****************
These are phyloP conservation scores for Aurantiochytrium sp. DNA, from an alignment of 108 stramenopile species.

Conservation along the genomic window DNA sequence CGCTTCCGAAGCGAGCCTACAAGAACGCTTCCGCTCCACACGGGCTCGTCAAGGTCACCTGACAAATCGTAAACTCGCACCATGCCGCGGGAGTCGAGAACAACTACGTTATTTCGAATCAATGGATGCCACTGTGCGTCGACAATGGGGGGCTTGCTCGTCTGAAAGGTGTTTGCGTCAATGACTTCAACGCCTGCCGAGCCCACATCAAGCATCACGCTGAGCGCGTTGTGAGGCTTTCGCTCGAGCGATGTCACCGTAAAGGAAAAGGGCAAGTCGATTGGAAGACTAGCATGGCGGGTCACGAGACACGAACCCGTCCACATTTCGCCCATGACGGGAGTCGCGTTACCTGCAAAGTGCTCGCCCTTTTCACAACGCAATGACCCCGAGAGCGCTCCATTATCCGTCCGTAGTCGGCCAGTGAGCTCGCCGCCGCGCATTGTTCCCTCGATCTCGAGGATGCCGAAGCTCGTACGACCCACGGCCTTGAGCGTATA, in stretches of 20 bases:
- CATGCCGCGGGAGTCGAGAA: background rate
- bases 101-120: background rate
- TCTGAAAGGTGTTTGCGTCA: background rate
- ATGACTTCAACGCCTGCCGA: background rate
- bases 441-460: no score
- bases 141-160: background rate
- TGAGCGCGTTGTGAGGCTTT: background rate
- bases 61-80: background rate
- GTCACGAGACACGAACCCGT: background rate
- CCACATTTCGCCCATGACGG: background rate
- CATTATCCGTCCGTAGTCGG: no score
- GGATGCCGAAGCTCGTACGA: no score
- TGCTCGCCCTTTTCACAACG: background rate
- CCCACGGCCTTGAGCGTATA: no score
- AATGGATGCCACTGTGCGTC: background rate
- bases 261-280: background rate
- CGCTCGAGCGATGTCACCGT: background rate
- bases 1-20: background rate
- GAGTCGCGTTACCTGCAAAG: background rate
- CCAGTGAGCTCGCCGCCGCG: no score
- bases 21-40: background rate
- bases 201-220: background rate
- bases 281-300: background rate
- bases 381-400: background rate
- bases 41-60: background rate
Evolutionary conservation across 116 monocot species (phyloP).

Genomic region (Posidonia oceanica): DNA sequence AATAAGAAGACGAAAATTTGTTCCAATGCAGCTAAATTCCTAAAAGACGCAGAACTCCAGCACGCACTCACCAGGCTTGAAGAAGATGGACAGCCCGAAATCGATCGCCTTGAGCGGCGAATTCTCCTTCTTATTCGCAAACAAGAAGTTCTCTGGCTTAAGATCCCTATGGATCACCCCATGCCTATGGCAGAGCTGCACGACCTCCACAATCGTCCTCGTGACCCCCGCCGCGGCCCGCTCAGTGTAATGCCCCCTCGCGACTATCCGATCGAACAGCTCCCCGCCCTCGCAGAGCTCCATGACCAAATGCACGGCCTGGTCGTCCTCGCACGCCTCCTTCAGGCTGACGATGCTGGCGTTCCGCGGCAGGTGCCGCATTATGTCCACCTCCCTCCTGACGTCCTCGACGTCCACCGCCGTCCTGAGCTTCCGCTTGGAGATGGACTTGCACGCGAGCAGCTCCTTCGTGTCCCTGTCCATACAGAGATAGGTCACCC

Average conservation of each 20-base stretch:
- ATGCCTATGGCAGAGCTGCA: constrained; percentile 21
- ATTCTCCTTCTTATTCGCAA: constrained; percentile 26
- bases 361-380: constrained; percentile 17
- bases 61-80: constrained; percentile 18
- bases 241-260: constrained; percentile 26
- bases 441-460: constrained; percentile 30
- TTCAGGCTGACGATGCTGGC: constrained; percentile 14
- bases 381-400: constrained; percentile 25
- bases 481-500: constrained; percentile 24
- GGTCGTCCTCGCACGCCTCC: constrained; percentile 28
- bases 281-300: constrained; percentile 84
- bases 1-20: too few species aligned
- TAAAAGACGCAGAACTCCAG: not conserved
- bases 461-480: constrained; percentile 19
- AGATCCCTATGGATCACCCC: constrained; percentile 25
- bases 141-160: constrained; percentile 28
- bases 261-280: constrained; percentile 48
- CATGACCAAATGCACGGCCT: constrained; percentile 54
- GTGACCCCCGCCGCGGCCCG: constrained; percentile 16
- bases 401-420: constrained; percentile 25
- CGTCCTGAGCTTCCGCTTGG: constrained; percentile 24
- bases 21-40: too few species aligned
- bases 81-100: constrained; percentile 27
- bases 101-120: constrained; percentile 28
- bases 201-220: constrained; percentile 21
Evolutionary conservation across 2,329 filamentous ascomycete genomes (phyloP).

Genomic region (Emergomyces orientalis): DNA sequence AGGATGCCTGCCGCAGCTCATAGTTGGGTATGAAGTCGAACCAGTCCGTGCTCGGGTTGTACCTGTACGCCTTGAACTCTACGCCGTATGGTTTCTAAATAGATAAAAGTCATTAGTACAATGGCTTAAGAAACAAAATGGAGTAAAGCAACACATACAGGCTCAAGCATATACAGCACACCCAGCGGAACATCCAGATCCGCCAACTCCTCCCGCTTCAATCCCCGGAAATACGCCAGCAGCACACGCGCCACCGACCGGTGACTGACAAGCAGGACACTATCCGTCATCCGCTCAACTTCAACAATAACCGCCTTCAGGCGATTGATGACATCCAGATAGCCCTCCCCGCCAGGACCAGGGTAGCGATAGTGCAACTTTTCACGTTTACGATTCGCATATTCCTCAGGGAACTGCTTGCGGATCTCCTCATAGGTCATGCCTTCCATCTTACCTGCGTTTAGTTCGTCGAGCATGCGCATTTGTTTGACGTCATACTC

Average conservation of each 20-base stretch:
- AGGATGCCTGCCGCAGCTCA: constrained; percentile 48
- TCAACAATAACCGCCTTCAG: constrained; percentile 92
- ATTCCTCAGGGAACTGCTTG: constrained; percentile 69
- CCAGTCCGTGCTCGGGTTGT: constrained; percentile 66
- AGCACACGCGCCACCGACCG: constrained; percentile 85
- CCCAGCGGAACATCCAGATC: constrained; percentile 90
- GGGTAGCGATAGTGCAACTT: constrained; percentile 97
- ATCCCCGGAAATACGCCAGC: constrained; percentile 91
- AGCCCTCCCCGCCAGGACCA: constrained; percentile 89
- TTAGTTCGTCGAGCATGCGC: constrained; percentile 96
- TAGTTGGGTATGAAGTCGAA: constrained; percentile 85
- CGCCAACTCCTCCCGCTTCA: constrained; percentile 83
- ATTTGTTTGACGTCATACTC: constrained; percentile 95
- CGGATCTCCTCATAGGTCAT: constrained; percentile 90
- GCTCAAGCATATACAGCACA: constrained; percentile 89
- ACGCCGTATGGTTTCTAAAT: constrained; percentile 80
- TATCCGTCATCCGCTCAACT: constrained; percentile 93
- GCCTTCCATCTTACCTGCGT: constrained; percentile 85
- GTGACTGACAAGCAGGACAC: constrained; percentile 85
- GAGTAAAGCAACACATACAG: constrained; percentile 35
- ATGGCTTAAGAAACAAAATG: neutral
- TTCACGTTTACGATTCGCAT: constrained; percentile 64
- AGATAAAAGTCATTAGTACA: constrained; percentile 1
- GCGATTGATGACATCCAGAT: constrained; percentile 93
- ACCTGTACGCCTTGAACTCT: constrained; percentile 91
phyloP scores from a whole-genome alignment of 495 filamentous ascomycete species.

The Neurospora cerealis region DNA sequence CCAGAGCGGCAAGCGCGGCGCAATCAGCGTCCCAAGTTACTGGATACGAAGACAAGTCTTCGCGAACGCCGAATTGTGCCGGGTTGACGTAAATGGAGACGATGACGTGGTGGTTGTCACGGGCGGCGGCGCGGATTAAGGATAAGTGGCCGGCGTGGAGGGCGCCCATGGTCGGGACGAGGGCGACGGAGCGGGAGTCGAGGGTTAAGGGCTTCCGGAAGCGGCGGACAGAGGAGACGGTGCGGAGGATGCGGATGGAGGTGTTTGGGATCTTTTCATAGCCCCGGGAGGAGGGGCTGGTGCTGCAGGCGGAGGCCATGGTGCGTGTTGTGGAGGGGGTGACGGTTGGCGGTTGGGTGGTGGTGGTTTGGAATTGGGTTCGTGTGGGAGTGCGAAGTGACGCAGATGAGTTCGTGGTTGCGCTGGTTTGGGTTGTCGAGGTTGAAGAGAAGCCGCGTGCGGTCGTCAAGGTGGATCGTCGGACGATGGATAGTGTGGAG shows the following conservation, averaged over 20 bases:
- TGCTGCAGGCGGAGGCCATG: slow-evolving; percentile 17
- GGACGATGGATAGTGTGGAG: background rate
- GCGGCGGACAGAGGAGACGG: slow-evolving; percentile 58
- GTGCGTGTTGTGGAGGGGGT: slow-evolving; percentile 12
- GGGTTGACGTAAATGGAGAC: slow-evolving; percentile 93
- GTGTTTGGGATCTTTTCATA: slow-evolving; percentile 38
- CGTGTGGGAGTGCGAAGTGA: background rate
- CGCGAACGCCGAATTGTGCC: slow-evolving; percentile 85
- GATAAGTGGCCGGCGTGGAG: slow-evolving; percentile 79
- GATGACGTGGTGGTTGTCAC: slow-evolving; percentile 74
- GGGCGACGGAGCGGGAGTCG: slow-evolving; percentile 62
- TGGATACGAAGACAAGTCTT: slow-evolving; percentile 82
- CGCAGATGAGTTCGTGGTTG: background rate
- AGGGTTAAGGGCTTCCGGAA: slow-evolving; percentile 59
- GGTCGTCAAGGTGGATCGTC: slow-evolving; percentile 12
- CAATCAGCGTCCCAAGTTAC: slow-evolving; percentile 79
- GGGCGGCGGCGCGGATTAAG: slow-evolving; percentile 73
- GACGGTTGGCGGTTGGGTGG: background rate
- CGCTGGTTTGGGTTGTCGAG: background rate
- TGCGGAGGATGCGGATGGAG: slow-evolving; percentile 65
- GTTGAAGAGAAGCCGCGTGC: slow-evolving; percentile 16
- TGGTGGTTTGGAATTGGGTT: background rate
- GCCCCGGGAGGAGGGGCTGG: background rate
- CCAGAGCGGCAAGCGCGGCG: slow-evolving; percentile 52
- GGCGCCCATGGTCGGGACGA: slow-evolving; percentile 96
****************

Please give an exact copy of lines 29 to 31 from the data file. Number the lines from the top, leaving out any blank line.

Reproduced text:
Genomic region (Posidonia oceanica): DNA sequence AATAAGAAGACGAAAATTTGTTCCAATGCAGCTAAATTCCTAAAAGACGCAGAACTCCAGCACGCACTCACCAGGCTTGAAGAAGATGGACAGCCCGAAATCGATCGCCTTGAGCGGCGAATTCTCCTTCTTATTCGCAAACAAGAAGTTCTCTGGCTTAAGATCCCTATGGATCACCCCATGCCTATGGCAGAGCTGCACGACCTCCACAATCGTCCTCGTGACCCCCGCCGCGGCCCGCTCAGTGTAATGCCCCCTCGCGACTATCCGATCGAACAGCTCCCCGCCCTCGCAGAGCTCCATGACCAAATGCACGGCCTGGTCGTCCTCGCACGCCTCCTTCAGGCTGACGATGCTGGCGTTCCGCGGCAGGTGCCGCATTATGTCCACCTCCCTCCTGACGTCCTCGACGTCCACCGCCGTCCTGAGCTTCCGCTTGGAGATGGACTTGCACGCGAGCAGCTCCTTCGTGTCCCTGTCCATACAGAGATAGGTCACCC

Average conservation of each 20-base stretch:
- ATGCCTATGGCAGAGCTGCA: constrained; percentile 21